The city of Buffalo bustled at the turn of the twentieth century. It was a major manufacturing and transportation hub. It had electricity from Niagara Falls, shipping from the great lakes, and was a day’s journey by rail for 40 million people.
It was the nation’s eighth largest city, and it had more millionaires per capita than any other city at that time. In 1901, it hosted the Pan-Am Exposition, the world’s fair at which President William McKinley was shot. Theodore Roosevelt was sworn in as president in Buffalo. Manufacturers such as the Larkin Company sold mail order and various manufacturers, including Pierce-Arrow, built railroad cars and automobiles.
As it grew, Buffalo manufacturers recruited Europeans to work in the factories. In addition to general laborers, skilled artisans and technicians were in demand. The different ethnicities formed enclaves generally grouped around churches. The major church for Polish people on the east side of Buffalo was the Roman Catholic St. Stanislaus, Bishop & Martyr. It is where our parents were married and I was baptized. That’s where I found the records for several of our grandparents’ siblings, and the 1896 death record for our great-grandfather.’
St. Stanislaus Cemetery, in Cheektowaga, right outside the city limits of Buffalo, is the place where many of our relatives were buried. Some of the old tombstones were laid flat to stop vandalism. I never found Jan Maciejewski’s stone, but our Aunt Imelda remembers her father personally carrying it from the mason’s to the cemetery to mark his grave. The old cemetery records were bare bones, but the more recent ones had information provided by funeral homes. Two of our great-grandparents and all four of our grandparents are buried there, as are our parents.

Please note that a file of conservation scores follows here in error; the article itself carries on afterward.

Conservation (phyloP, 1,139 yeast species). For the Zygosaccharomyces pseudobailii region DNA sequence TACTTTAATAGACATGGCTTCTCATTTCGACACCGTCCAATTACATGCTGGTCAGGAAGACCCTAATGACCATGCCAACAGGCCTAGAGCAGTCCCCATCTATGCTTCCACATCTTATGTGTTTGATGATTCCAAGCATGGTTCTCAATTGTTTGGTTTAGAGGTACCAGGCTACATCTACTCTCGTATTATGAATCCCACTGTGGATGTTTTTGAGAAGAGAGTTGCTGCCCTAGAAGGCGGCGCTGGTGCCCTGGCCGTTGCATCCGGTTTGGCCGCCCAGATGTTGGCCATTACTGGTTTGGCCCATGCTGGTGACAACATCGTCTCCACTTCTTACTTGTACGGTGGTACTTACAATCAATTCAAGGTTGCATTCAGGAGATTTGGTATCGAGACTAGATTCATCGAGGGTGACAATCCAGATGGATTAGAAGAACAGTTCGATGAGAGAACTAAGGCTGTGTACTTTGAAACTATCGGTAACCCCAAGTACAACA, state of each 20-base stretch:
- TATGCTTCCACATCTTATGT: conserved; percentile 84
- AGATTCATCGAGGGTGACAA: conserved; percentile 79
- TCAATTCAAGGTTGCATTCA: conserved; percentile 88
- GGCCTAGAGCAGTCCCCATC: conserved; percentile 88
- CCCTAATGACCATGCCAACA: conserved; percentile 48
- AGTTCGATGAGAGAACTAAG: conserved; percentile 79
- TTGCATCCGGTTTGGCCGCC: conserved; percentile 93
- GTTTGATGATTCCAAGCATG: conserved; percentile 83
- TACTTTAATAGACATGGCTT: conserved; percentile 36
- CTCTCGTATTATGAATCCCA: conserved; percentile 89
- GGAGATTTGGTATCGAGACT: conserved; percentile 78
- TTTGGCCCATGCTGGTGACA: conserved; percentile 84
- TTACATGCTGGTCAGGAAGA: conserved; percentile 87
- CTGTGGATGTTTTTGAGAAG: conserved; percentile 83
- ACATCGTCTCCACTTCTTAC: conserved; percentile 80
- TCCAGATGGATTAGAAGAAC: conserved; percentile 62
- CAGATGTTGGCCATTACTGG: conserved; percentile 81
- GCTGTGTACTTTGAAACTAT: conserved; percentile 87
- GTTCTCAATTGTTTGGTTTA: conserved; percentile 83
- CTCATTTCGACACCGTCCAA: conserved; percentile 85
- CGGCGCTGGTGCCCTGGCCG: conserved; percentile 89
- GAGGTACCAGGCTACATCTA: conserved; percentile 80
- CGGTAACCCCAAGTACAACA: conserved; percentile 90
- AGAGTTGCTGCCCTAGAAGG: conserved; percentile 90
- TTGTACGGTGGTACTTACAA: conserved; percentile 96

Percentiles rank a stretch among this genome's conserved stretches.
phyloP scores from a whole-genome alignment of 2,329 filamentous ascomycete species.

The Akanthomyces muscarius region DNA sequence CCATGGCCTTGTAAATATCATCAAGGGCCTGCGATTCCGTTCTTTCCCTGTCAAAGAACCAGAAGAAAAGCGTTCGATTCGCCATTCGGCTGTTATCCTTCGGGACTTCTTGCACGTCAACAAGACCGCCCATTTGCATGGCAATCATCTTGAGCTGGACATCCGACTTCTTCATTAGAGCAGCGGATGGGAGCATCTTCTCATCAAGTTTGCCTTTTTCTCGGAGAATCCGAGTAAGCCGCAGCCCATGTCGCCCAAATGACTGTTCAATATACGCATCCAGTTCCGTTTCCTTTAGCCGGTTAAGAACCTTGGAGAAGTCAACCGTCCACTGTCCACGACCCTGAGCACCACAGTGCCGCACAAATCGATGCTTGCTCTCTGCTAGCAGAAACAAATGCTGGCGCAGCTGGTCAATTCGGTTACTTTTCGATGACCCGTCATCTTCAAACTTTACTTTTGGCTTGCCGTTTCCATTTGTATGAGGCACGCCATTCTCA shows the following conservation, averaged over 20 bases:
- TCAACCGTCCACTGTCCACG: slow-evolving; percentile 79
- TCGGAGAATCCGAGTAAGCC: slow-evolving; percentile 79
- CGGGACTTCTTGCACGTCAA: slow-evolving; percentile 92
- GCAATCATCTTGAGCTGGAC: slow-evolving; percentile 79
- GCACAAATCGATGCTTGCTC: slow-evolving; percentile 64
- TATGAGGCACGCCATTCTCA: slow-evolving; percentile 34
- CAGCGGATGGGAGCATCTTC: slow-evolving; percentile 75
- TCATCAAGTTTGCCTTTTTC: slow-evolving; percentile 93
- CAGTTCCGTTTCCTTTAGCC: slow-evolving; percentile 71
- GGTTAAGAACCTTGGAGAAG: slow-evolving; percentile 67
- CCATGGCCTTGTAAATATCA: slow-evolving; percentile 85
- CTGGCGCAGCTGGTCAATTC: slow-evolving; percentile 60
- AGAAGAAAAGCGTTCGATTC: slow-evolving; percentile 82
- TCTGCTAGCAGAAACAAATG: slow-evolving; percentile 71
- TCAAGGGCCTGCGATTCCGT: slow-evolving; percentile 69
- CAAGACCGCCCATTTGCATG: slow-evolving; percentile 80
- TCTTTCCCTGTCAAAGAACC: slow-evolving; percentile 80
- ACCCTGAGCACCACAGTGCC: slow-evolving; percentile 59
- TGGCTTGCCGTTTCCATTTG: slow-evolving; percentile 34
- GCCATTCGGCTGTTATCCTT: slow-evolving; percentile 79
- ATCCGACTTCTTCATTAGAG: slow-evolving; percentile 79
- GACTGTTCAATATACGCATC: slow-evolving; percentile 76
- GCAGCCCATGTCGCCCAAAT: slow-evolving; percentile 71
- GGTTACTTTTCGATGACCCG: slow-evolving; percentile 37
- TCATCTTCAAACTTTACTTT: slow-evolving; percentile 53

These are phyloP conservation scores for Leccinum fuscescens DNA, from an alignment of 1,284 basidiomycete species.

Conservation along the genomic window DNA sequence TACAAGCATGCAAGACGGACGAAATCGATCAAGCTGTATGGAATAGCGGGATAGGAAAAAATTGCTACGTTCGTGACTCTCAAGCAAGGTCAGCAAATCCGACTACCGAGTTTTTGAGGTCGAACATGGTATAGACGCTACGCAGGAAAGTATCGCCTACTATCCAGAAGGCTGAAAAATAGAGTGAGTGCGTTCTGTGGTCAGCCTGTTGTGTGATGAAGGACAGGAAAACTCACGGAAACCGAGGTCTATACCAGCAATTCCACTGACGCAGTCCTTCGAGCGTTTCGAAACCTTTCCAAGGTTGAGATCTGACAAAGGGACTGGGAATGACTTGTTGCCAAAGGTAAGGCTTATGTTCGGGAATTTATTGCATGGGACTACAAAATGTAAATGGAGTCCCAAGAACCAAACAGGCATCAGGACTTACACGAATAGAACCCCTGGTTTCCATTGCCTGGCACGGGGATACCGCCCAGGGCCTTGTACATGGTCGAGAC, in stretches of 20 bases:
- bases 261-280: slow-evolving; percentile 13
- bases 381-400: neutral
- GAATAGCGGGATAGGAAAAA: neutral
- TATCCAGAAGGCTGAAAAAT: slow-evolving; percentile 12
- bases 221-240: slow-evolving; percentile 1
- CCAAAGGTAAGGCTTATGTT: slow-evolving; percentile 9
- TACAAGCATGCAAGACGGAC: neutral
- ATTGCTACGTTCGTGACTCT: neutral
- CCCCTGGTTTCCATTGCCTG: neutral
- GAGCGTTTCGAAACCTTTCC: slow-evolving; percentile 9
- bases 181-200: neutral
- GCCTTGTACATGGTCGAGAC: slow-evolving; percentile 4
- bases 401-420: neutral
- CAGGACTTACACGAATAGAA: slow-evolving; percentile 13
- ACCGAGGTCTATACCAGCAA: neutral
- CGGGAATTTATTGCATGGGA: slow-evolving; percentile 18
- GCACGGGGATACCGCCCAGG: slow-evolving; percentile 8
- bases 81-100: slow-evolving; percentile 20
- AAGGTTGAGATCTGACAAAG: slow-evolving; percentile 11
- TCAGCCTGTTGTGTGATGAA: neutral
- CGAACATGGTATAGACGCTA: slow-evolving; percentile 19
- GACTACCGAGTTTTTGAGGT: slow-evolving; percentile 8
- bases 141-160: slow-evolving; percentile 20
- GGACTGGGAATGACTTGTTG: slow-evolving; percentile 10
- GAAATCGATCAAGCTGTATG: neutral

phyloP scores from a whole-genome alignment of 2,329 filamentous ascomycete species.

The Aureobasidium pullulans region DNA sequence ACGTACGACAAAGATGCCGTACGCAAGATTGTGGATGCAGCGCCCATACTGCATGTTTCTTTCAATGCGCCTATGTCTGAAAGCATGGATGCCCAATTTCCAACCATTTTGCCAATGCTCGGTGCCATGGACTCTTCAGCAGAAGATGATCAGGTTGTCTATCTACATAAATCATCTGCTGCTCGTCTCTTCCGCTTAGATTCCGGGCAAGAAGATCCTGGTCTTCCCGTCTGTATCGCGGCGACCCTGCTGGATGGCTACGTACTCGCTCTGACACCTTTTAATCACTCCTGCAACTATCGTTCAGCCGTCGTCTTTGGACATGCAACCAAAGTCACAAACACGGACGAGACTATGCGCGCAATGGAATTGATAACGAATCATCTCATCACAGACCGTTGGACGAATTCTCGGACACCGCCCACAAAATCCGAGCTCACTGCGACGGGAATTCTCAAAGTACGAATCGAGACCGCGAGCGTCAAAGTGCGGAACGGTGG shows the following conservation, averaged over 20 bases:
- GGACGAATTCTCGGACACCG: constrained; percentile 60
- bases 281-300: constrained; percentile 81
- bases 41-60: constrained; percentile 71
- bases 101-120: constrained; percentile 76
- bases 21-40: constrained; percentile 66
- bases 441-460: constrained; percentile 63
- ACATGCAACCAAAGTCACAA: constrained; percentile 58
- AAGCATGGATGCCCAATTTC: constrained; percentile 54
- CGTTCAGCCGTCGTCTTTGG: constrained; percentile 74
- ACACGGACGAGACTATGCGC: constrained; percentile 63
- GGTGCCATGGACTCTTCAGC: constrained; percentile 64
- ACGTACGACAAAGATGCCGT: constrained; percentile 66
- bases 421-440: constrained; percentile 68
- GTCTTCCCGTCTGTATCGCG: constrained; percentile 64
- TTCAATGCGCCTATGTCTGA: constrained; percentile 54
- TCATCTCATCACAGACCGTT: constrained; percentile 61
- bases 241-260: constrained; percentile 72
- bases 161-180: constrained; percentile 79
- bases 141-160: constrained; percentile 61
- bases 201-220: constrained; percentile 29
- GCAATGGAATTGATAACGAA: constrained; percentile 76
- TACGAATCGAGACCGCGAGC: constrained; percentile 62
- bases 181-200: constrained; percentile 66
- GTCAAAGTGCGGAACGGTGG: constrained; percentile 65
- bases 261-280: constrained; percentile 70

Both of our grandfathers died in Buffalo in 1936. I don’t know the circumstances, but I suspect the economy of the Great Depression had something to do with it. It was devastating. Thousands lost jobs as manufacturers went out of business.
Our grandfather Anthony Maciejewski worked as a custodian to keep his family afloat. Our grandmother Marie turned the housefront on Strauss Street into a local grocery store. It looks like Anthony’s brothers Konstanty and Ludwik used the names August Warner and Louis Warner to find work. Their sisters Marie and Anna used the name Mack. Anthony & Marie’s oldest daughter Sophia used the name Lou Mack.
John, Veronica, and Anthony Maciejewski came from the area of Poland known as West Prussia. I had mistakenly thought they had come from Lower Silesia. In the 1880s, both areas were part of Germany. Thus, while ethnically Polish, our Maciejewski ancestors were technically German. And the difference seemed to matter to them, since both American born younger brothers opted to use a Germanic name in the trade as mechanics and manufacturing inspectors.